Organizations & Other Resources

Organizations

ASERVIC is an organization of counselors and human development professionals who believe spiritual, ethical, and religious values are essential to the overall development of the person and are committed to integrating these values into the counseling process.

The Global Alliance for a Deep-Ecological Social Work (GADESW) is intended as an educational resource and support forum for social workers attentive to the well-being of the earth community and concerned about environmental degradation.

The International Association of Schools of Social Work, IASSW, is the worldwide association of schools of social work, other tertiary level social work educational programmes, and social work educators. The IASSW promotes the development of social work education throughout the world, develops standards to enhance quality of social work education, encourages international exchange, provides forums for sharing social work research and scholarship, and promotes human rights and social development through policy and advocacy activities.

The International Federation of Social Workers (IFSW) is a global organization striving for social justice, human rights and social development through the promotion of social work, best practice models and the facilitation of international cooperation.

The National Association of Social Workers (NASW) is the largest membership organization of professional social workers in the world, and works to enhance the professional growth and development of its members, to create and maintain professional standards, and to advance sound social policies.

Out of its firm commitment to social justice and by virtue of the Catholic mission of our sponsors, St. Catherine University and University of St. Thomas, the social work faculty has looked to Catholic Social Teaching as a rich resource to inform and further specify social justice goals of social work education and practice.

Other Resources

Refer to the sections under the name of each document to find content related to spirituality       (i.e. terms such as spirituality, religion, beliefs).

National Association of Social Workers Code of Ethics (NASW, USA)

  • 1.05 Cultural Competence and Social Diversity
  • 4.02 Discrimination
  • 6.04 Social and Political Action

NASW Standards for Cultural Competence, 2001

  • Introduction, p.8
  • Cultural Competence, p. 11
  • Standard 4 Cross-Cultural Skills

NASW Peace Policy Toolkit, 2007

  • Numerous allusions to religion and spirituality

Council on Social Work Education Educational Policy and Accreditation Standards, 2008 (CSWE, USA)

  • Educational Policy 2.1.4—Engage diversity and difference in practice
  • Educational Policy 2.1.7—Apply knowledge of human behavior and the social environment
  • Educational Policy 3.1—Diversity

Country specific Social Work Codes of Ethics

The following list includes English language Codes of Ethics from various countries if they contain terms related to spirituality such as beliefs, creed, faith, religion, religious, spiritual, and spirituality.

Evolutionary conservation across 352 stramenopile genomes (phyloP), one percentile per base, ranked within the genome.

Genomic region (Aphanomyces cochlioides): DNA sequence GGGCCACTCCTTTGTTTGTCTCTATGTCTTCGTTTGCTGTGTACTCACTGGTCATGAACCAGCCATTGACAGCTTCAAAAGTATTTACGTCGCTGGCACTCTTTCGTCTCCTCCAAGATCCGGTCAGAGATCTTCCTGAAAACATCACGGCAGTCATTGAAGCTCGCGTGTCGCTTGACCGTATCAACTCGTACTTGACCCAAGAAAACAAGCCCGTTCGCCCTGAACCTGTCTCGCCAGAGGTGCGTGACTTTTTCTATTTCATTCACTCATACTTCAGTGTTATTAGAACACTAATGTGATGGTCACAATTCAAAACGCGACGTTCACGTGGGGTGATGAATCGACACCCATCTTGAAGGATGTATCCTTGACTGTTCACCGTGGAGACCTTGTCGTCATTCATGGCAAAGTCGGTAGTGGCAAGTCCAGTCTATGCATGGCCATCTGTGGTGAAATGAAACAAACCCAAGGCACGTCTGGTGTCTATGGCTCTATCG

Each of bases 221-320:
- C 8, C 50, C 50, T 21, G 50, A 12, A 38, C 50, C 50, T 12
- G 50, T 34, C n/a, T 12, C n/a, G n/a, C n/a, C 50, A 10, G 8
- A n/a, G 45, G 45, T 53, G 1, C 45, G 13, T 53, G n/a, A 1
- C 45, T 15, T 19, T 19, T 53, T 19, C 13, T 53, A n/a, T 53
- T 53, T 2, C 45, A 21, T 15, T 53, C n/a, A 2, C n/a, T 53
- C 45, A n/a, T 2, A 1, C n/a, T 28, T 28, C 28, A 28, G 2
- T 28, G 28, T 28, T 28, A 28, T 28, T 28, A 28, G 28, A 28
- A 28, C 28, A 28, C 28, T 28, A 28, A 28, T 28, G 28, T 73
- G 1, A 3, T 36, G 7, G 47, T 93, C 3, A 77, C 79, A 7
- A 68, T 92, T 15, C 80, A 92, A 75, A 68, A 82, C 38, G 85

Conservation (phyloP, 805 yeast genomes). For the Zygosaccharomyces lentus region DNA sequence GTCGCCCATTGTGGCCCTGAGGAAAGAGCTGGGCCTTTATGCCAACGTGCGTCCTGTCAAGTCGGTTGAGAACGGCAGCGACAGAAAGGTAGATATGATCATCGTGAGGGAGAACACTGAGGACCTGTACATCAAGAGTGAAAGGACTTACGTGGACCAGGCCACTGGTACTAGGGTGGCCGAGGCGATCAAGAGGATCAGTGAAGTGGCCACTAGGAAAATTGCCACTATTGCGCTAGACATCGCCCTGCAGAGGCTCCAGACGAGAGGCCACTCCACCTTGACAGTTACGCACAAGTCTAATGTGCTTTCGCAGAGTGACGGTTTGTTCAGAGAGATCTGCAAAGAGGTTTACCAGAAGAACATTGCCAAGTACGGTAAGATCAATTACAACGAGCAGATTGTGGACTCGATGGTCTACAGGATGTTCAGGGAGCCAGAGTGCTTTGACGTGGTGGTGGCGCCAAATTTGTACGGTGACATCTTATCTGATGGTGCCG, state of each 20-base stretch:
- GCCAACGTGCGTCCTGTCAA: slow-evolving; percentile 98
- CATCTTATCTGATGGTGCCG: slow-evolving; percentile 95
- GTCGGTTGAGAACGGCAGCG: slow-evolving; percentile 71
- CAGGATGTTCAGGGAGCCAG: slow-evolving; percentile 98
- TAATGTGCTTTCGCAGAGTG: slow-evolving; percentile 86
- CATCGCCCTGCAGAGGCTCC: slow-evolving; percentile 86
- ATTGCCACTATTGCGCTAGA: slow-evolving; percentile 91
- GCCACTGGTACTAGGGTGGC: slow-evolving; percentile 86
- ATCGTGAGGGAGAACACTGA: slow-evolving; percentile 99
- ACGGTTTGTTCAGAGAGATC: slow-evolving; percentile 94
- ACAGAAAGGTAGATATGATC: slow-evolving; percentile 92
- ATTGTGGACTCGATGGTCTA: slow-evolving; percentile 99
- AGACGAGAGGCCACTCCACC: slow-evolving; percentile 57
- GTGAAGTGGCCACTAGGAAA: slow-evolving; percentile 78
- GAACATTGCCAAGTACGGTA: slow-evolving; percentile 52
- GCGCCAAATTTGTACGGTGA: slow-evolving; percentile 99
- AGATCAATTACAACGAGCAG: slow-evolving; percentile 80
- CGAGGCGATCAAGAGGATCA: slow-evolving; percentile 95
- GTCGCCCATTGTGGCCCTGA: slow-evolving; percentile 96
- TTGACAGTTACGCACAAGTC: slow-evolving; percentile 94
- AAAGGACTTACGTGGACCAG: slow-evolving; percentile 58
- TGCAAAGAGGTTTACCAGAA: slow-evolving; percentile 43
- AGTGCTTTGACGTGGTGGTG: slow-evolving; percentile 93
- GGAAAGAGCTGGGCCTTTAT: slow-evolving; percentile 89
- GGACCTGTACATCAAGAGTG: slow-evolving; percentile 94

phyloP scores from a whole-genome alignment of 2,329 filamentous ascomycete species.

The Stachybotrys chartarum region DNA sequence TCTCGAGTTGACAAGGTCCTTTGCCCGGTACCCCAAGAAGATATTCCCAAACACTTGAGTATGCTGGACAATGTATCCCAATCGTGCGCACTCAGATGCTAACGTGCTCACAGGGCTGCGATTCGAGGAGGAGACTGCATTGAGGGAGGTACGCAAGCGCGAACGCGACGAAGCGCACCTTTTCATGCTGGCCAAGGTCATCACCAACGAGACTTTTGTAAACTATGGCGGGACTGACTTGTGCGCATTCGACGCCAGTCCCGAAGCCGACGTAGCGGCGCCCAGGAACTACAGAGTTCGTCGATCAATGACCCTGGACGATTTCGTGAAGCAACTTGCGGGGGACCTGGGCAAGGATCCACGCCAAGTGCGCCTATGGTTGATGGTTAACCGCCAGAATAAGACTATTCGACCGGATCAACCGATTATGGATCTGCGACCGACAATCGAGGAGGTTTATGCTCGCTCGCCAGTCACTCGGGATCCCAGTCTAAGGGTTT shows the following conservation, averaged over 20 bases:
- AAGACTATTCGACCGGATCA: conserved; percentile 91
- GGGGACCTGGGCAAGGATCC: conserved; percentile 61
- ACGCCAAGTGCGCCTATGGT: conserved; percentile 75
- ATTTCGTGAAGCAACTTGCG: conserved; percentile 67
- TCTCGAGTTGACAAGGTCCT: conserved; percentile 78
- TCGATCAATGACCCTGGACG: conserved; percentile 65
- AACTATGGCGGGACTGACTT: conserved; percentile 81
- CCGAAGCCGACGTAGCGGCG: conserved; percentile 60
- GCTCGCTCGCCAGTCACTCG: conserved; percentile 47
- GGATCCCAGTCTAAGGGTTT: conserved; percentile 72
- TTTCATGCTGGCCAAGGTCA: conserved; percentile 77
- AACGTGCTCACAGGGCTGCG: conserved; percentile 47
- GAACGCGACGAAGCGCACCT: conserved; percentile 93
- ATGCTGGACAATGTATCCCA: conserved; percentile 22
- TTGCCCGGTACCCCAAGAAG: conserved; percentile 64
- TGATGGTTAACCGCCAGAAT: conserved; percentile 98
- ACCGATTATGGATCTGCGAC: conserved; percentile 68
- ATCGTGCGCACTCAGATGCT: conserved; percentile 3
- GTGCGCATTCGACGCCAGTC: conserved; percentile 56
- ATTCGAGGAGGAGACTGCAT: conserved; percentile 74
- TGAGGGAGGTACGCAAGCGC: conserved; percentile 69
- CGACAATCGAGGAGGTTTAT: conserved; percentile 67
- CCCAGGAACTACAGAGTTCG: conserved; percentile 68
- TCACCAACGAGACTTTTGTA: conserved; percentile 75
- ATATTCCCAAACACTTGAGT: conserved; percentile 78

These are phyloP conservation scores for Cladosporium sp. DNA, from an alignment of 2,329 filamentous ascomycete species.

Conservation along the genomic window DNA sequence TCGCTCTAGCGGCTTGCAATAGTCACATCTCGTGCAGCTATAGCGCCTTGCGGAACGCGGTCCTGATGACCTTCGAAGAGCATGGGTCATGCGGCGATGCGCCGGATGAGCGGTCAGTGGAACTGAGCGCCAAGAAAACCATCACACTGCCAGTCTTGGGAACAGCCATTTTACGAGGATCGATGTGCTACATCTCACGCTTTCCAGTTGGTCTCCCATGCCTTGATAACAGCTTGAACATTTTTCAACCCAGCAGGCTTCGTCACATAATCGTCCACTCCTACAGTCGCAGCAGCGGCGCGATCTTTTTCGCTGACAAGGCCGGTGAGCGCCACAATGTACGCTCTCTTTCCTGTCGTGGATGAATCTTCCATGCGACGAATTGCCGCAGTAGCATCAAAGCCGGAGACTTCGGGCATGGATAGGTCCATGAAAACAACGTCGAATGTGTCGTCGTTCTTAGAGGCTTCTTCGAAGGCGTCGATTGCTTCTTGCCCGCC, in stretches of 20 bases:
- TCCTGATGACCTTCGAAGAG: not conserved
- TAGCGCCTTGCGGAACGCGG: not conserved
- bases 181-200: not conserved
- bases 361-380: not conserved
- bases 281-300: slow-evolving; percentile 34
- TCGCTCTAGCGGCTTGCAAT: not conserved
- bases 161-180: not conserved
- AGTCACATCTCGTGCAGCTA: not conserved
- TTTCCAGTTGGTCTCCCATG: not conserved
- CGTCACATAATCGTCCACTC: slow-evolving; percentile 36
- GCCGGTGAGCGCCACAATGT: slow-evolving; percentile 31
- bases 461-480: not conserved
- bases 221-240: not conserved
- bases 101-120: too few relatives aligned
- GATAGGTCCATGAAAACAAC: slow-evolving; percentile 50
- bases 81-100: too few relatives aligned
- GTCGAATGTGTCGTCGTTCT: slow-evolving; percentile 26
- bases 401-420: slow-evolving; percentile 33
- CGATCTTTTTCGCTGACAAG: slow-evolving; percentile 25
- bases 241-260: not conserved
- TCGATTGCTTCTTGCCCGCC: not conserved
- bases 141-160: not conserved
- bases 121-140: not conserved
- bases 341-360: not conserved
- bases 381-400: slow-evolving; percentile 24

Australia

  • 5.1.1. Respect for human dignity and worth (b)
  • 5.1.2. Culturally competent, safe and sensitive practice (b, d, k)
  • 5.1.3. Commitment to social justice and human rights (b)
  • 5.1.5. Commitment to practice competence (f)
  • 5.1.7. Conflicts of interest (a)
  • 5.2.2. Client self-determination (c)
  • 5.3.    Responsibilities to colleagues (k)
  • 5.4.1. Service provision (h, j)
  • 5.5.1. Education, training, supervision and evaluation (m)

Canada

  • Value 3: Service to Humanity

Israel

  • Chapter 1. A: The Social Worker’s Responsibility towards Client
  • Chapter 3. A: The Social Worker’s Behavior by Virtue of Social Responsibilities

New Zealand

  • 2.1. Responsibility to the wider community
  • 3.    Responsibility to clients

Russia

  • 4.1. Acceptance of the person as he is
  • 5.2. Ethical behaviour in relation to people which use social services

Singapore

  • A. Social workers’ ethical responsibility to clients (7)
  • D. Social workers’ ethical responsibility as professionals and to the social work profession. (6)

South Korea

  • 1.1.2) Code of Conduct as Professionals

Switzerland

  • 9. 4. Obligation to reject discrimination
  • 8.9.7. Principle of integration

United Kingdom

  • 2.2.1 Challenging discrimination
  • 2.1.4 Treating each person as a whole
  • 3.7    Empowering people

South Africa

  • 5.3.1 Respect (b)
  • 5.5.3 Public emergencies (d), (e)
  • 4.1. Social Justice

In USA, see state specific social work licensure standards


One of 34 U.S. public institutions in the prestigious Association of American Universities
44 nationally ranked graduate programs.
—U.S. News & World Report
Top 50 nationwide for size of library collection.
—ALA
23rd nationwide for service to veterans —"Best for Vets," Military Times
KU Today